A: Encouraging behavioural change is always a challenge, particularly considering that people become accustomed to particular ways of working over time. Performance data, however, can be a very useful tool in achieving this. As well as providing managers with insights into potentially dangerous behaviour, construction telematics data also makes a very powerful debriefing tool in providing constructive feedback to employees.

Continual engagement and communication are crucial to facilitating positive behavioural change. Managers must be prepared to engage helpfully and positively with operatives working out in the field, in addition to providing regular opportunities for operative and driver training and improvement. It is important that this is offered in a positive spirit so that it gives members of the workforce encouragement to engage constructively.

Rewards can also be very effective at reinforcing positive behavioural change. Telematics data can be useful here: for example, it can be used to create league tables, where the safest and most-improved drivers or operatives might be rewarded for their efforts in a spirit of friendly competition.


Q: How does equipment maintenance affect safety on site?

A: Equipment and vehicles which are inadequately maintained can pose a serious safety risk. Telematics technology can assist equipment and vehicle maintenance by providing not only alerts and updates about potential mechanical issues, but simplifying through automating the process of scheduling servicing. This regular preventive maintenance also makes it easier to dispatch maintenance staff to the site so that they can deal with mechanical issues as and when they arise.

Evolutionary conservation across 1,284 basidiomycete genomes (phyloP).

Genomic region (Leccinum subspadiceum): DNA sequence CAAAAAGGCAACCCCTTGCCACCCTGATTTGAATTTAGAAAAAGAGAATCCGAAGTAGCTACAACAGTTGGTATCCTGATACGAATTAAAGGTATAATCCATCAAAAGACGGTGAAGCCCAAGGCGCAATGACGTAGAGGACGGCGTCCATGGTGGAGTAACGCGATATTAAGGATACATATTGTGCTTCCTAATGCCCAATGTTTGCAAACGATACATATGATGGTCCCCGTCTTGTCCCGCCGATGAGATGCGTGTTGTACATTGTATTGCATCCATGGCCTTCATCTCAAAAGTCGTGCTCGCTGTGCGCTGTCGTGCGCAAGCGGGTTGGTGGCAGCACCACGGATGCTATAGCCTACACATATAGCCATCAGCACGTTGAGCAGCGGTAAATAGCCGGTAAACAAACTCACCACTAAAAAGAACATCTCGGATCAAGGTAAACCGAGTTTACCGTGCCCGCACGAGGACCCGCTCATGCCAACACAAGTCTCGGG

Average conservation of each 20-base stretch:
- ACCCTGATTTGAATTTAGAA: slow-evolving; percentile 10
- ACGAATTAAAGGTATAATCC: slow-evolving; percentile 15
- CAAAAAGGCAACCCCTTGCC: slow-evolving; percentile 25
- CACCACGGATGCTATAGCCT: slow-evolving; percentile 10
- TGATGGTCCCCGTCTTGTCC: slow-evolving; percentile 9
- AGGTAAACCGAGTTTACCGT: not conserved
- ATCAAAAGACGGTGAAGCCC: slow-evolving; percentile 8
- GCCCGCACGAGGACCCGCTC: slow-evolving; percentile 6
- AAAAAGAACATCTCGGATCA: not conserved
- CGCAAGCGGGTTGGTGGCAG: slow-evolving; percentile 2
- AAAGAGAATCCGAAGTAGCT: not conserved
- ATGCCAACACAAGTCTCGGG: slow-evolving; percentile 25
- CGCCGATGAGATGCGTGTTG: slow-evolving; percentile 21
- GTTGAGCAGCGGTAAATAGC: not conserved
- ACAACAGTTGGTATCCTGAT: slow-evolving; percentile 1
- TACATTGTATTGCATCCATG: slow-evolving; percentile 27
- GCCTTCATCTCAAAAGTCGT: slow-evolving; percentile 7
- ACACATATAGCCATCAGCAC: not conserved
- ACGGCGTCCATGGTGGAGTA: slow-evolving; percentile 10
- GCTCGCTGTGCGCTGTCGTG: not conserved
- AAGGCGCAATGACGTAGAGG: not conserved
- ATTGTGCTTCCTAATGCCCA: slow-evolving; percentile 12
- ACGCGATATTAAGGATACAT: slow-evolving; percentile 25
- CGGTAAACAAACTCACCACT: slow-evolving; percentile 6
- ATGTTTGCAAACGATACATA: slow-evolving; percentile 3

Utilising pre-use inspections – when an operator or driver completes a set list of inspections prior to equipment or vehicle use. It is also a key element of on-site safety. In addition to improving safety standards, measures such as these help to enhance productivity by reducing the risk of unscheduled downtime, which can cause major problems for construction projects and lead to unnecessary costs.

Any checklist should also outline processes for operators and drivers to report any concerns they have relating to equipment and vehicle maintenance.


Q: How does fatigue management affect on-site safety?

A: Inadequate fatigue management is another major risk on construction sites, and the cause of countless accidents every year. Construction workers and drivers who are tired are considerably less likely to follow proper safety procedures and take the appropriate precautions. A construction site safety checklist must ensure that there are clear processes for recording rest breaks as well as monitoring operator time.


Q: Why are zone regulations so important?

A: Construction sites tend to be busy and bustling places, so keeping heavy vehicles – and standard vehicles travelling across job sites – out of the path of foot traffic is important. Also adding to the difficulty are the limited visibility so common on construction sites, as well as other hazards such as steep terrain and blind corners.

Asset management technology greatly enhances managers’ ability to enforce appropriate zone regulations through geofencing, virtual geographic boundaries which trigger an alert when a particular type of vehicle enters a specific area. Managers then have the option of either rerouting the vehicle or informing the appropriate workers that it is in the vicinity.